Congressional Budget Justification (CBJ): Congressional Budget Justification, FY 2016 | January 2015

Proposed Legislative Changes

Economies do not work in isolation and so regional integration is important for growth. MCC’s own learning demonstrates that in a number of cases, a binding constraint to growth is a country’s inability to attract the infrastructure investments needed to connect it to other markets and become a viable participant in the global economy. Regionally focused engagement with eligible countries would facilitate regional trade and help countries benefit from economies of scale or synergies in sectors such as energy and road infrastructure.  

Over the past 10 years, MCC has initiated new investments with countries as they met MCC’s eligibility criteria. These investments are implemented on a five-year timeframe. Because MCC is statutorily prohibited from entering into more than one compact at a time with a country, the agency is unable to capitalize on opportunities to invest regionally with countries that may become eligible at different times and maximize its impact on growth and poverty reduction.

Using Concurrent MCC Compacts to Advance Regional Economic Integration

MCC is seeking to change the Millennium Challenge Act of 2003, as amended, to allow for concurrent compact authority to maximize the economic impact of its work. Concurrent authority would allow MCC to supplement its proven country-focused model with the ability to develop regionally-oriented compacts. This authority would allow MCC to simultaneously research and work with multiple countries in a region to identify, negotiate, and eventually fund investments that would have positive economic effects both for the region and countries individually.

Concurrent compact authority would allow key steps—such as economic analysis, project identification, due diligence, negotiation, agreement, and implementation—with each individual country involved to occur on a simultaneous timeline, which is critical to effecting successful regional investments.

For example, MCC could consider regional investments in power infrastructure to help develop the West Africa Power Pool (WAPP). The lack of coordinated planning and agreement on regulatory mechanisms across WAPP member countries has hampered progress on this effort, but a regional approach would leverage necessary policy reforms and provide the integration needed to help reduce costs and improve reliability for countries in a region such as Benin, Sierra Leone, Liberia, and Ghana.

The FY 2016 budget submission does not assume passage of this provision. If MCC cannot pursue regional compacts as projected in the Five Year Budget Plan, an additional bilateral compact per year, consistent with the historical average, is programmed.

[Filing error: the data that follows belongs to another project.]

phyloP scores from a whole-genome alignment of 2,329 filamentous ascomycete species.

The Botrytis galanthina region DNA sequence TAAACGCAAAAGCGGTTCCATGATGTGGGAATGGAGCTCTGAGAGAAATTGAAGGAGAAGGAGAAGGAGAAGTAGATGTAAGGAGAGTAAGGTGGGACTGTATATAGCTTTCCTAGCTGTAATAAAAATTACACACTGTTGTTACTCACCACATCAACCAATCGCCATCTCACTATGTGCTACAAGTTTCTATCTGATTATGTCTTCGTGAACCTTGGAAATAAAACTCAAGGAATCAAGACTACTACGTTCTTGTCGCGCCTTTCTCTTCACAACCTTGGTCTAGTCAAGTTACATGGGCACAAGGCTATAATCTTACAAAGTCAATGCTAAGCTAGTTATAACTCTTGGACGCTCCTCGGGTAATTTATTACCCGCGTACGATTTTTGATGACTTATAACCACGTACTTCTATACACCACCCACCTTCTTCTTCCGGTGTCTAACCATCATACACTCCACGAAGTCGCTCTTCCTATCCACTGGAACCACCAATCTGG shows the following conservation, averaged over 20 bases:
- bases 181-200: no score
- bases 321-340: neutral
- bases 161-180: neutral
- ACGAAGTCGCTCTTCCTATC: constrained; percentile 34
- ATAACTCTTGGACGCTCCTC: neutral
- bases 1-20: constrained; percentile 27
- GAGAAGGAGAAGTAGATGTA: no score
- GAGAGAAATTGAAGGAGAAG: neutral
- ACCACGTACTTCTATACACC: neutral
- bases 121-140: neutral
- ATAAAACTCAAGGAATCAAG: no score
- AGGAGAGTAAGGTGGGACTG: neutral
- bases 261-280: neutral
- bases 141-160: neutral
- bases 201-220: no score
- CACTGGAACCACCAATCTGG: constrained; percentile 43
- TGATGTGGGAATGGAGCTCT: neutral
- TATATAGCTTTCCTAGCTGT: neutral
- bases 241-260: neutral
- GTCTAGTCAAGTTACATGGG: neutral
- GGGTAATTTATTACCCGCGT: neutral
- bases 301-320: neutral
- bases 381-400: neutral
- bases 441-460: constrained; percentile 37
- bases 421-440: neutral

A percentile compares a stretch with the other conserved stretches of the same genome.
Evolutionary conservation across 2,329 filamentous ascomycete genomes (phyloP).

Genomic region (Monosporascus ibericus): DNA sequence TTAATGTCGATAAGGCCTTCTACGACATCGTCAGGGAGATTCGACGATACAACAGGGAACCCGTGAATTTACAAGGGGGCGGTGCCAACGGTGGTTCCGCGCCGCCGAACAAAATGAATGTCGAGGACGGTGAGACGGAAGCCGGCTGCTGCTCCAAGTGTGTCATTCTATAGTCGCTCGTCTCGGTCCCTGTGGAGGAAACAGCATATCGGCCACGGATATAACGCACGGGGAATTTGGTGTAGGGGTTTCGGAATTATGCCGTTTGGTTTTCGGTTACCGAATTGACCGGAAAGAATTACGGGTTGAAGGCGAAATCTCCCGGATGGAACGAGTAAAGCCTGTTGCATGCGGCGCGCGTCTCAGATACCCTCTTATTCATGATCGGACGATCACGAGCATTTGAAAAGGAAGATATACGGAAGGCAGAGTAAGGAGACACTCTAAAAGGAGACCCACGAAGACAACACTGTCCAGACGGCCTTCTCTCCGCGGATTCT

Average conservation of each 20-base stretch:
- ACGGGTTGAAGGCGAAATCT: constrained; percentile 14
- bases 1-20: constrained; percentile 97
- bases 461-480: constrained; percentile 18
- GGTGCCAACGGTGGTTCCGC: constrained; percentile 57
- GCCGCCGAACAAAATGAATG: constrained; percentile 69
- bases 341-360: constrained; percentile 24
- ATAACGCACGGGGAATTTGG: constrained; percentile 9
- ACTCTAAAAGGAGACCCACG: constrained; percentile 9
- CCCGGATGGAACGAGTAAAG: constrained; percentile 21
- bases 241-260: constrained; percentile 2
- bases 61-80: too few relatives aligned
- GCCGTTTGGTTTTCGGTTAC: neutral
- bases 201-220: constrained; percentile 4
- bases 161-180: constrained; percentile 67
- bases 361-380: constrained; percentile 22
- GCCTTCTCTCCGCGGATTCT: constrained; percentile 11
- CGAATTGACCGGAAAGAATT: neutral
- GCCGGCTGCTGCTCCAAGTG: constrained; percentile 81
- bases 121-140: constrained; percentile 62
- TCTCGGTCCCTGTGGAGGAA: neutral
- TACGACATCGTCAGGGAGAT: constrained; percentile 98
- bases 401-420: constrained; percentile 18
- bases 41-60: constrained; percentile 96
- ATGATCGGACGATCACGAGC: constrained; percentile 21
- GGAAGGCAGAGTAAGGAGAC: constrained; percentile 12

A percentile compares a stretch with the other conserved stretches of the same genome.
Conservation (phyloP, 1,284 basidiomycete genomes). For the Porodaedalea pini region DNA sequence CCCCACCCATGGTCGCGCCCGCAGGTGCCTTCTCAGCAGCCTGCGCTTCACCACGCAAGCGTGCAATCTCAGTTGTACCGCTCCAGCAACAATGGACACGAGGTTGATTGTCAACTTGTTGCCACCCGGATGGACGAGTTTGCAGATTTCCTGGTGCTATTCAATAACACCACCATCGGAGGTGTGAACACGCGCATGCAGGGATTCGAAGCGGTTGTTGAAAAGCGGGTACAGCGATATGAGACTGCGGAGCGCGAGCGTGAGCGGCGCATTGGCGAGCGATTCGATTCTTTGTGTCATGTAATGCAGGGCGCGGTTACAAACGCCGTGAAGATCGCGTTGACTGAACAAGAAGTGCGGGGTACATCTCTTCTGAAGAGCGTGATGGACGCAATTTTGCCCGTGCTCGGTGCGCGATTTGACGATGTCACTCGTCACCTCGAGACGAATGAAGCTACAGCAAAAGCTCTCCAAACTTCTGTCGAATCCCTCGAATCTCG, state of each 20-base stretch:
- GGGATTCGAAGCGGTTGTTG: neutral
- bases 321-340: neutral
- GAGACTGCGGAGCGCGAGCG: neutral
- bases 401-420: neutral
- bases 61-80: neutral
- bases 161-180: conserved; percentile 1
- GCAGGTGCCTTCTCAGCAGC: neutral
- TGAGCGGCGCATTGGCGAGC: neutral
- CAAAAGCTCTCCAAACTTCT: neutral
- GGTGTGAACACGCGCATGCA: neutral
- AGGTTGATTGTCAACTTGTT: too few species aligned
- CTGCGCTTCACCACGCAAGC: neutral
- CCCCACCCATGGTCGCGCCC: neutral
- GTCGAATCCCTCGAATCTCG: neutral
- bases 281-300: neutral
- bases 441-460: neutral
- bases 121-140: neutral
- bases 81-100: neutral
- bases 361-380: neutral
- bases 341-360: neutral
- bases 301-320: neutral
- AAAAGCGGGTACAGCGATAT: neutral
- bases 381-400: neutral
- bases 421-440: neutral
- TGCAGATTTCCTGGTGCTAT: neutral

Text of change is as follows:

SEC. X. MILLENNIUM CHALLENGE COMPACT

  1. CONCURRENT COMPACTS.—Section 609 of the Millennium Challenge Act of 2003 (22 U.S.C. 7708) is amended—
    1. by striking the first sentence of subsection (k); and
    2. by inserting after subsection (k) the following new subsection:
      “(l) CONCURRENT COMPACTS.—In accordance with the requirements of this title, an eligible country and the United States may enter into and have in effect more than one Compact at any given time, including a concurrent Compact for purposes of regional economic integration or cross-border collaborations, only if the Board determines that the country is making considerable and demonstrable progress in implementing the terms of existing Compacts and supplementary agreements thereto.
  2. CONFORMING AMENDMENTS.—
    1. Section 609(b)(1) of such Act (22 U.S.C. 7708(b)(1)) is amended by striking “the eligible country” and inserting “each eligible country or regional development strategy in the case of regional investments”; and by striking “the” and inserting “each” before “country” in subsections 609(b)(1)(A), (B), (E) and (J);
    2. Section 609(b)(3) of such Act (22 U.S.C. 7708(b)(3)) is amended by inserting after “national development strategy” “or regional development strategy” and by inserting after “government of the country” “or governments of the countries in the case of regional investments”;
    3. Section 613(b)(2)(A) of such Act (22 U.S.C. 7712(b)(2)(A)) is amended by striking “the” before “Compact” and inserting “any”.

Changes to the FY 2015 Appropriations Language

The Consolidated and Further Continuing Appropriations Act, 2015 included two provisos which should be adjusted or stricken.

  • Provided further, That up to 5 percent of the funds appropriated under this heading may be made available to carry out the purposes of section 616 of the MCA for fiscal year 2014

    The Millennium Challenge Act of 2003, as amended, allows for up to 10 percent of appropriated funds to be used for threshold program assistance under section 616. Restoring the 10 percent cap allows the agency more flexibility in selecting countries for such assistance and developing robust threshold programs.

  • Provided further, That no country should be eligible for a threshold program after such country has completed a country compact:

    In cases where there has been significant political or governance changes since MCC’s previous compact, threshold program assistance may be more appropriate than either a subsequent compact or no engagement. Removing this restriction would allow more flexibility to select countries at the appropriate level of assistance and “test the waters” before a subsequent compact.